- In severe cases, it can damage the stomach lining leading to ulcer formation. Moreover, in certain cases, it can lead to erosion that leads to intestinal bleeding which can be life-threatening.
- Furthermore, stomach perforation (a hole in your stomach) can result in rare cases.
Accordingly, too much administration of ibuprofen can induce stomach pain, irritation, and also stomach ulcers can result.
What is considered too much ibuprofen?
If a child ingests less than 100 mg/kg of ibuprofen, they may not experience any symptoms of an overdose. At a dosage of 400 mg/kg, however, a child may experience serious and life-threatening side effects.
The maximum dose of ibuprofen is 800 mg per dose while the maximum daily dose is 3200 mg per day (prescribed dose) while 1200 mg per day is the maximum over-the-counter dose.
In case you take a dose of ibuprofen greater than the maximum daily dose or a daily dose of ibuprofen, serious health outcomes can result.
What are the symptoms of too much ibuprofen?
Too much ibuprofen can lead to the following:
- Gastrointestinal complications such as stomach pain (heartburn), ulceration, bleeding, and perforation (stomach or intestinal perforation.
- Rebound headache
- Ringing in their ears (tinnitus)
- kidney injury that leads to kidney failure
- Liver diseases
- Cardiovascular adverse effects such as heart failure, heart disease, and stroke,
What to do with stomach pain after too much ibuprofen?
Stomach pain is one of the main symptoms that result from too much ibuprofen and also it is reported as a common side effect of long-term use of ibuprofen.
For stomach pain with too much ibuprofen, you have to do the following:
- Stop taking ibuprofen immediately
- You must call your doctor immediately if you have severe abdominal pain or bloody stool.
How to avoid the stomach side effects of too much ibuprofen?
Gastrointestinal side effects such as stomach pain are among the common side effects of too much ibuprofen.
In order to avoid the stomach pain associated with ibuprofen, you have to do the following:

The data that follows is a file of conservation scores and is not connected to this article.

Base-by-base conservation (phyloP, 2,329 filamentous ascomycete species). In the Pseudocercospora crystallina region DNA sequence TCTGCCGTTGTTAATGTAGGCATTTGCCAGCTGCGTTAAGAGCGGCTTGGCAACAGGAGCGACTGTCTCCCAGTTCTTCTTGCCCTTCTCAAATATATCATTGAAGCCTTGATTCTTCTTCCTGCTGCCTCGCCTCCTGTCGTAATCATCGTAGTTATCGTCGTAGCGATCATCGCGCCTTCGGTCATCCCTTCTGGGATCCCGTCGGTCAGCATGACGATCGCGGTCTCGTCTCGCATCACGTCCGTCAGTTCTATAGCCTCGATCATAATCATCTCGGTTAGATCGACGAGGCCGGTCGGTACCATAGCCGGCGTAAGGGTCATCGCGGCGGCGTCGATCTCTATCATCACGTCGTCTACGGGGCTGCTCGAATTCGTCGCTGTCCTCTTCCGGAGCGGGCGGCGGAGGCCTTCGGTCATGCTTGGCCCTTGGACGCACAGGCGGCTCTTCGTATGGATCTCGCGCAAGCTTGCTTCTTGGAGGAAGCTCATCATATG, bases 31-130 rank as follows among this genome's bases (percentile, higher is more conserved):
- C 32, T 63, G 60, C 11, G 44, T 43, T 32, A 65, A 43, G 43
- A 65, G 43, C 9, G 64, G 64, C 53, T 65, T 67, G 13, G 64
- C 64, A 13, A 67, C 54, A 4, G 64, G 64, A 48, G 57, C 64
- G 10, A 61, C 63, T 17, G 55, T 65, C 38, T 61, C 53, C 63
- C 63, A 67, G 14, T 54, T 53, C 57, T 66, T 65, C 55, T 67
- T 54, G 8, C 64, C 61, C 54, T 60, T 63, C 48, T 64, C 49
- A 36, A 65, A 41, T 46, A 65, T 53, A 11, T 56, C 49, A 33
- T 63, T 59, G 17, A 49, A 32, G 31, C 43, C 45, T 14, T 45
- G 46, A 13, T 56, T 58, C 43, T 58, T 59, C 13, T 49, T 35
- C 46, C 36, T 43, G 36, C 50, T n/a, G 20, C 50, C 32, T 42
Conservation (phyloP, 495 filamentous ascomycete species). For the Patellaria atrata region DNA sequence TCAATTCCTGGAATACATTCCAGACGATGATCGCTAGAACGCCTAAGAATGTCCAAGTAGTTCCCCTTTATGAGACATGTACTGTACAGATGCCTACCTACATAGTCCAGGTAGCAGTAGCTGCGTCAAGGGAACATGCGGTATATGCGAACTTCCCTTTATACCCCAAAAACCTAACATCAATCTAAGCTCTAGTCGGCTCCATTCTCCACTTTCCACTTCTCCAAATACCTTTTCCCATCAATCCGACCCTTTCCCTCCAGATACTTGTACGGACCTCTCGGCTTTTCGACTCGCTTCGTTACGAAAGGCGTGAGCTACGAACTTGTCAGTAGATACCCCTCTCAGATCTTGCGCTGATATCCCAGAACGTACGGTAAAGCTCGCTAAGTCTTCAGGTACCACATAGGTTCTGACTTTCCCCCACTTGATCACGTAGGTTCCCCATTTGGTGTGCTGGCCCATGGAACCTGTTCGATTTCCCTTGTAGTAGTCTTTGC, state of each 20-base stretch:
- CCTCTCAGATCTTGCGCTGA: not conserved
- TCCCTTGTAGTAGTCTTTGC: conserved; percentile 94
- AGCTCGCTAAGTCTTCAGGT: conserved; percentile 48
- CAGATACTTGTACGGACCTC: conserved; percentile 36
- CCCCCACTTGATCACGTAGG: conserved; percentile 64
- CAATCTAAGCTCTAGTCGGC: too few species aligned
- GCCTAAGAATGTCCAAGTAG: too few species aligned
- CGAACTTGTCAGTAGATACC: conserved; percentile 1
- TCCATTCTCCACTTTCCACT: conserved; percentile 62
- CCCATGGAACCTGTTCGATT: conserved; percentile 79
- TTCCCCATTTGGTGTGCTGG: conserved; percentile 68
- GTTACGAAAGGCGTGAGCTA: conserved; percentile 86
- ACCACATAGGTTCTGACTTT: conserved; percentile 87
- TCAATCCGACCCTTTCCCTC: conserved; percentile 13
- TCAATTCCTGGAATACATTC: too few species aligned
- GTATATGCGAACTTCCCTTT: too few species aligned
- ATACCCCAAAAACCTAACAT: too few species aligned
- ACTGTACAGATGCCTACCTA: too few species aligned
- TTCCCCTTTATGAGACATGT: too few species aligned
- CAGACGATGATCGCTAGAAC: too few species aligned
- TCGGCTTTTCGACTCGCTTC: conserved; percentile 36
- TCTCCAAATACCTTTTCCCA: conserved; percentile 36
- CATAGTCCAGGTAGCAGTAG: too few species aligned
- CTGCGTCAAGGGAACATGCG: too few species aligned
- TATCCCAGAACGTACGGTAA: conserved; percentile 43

- You should stop taking ibuprofen after too much dose of ibuprofen
- Avoid taking ibuprofen on an empty stomach.
- Take ibuprofen after a full meal with a glass of water
- You can take antacids with ibuprofen
- Stomp or limit alcohol intake that can increase stomach irritation
- Stop smoking which can aggravate stomach pain
- You can ask your doctor to switch to selective COX-2 inhibitor painkillers such as. these medications work by selectively inhibiting cyclooxygenase 2 enzymes that are responsible for the production of prostaglandins that induce pain. However, selective COX-2 inhibitor doesn’t affect the production of protective prostaglandins that protect the gastric mucosa.
- Drugs that reduce stomach acidity such as proton pump inhibitor (omeprazole) are effective in reducing the gastrointestinal complications that can result from ibuprofen administration. These drugs can reduce your risk of ulcer formation and further intestinal bleeding.
- You can alternate to Vimovo which contains naproxen (Gastro-resistant) and esomeprazole (proton pump inhibitor) to protect your stomach.
How long does it take for ibuprofen to cause ulcers?
Gastric or duodenal ulcers with ibuprofen or other NSAIDs don’t likely to develop overnight. In contrast, it may take a few weeks or months with regular doses of ibuprofen.
Your risk of developing ulcers with ibuprofen increases with the following conditions:
- Age (the risk is higher with elderly patients)
- Previous history of ulcers
- In case you tested positive for H. pylori
- Taking ibuprofen with corticosteroids, and blood thinners
- Heavy alcohol consumption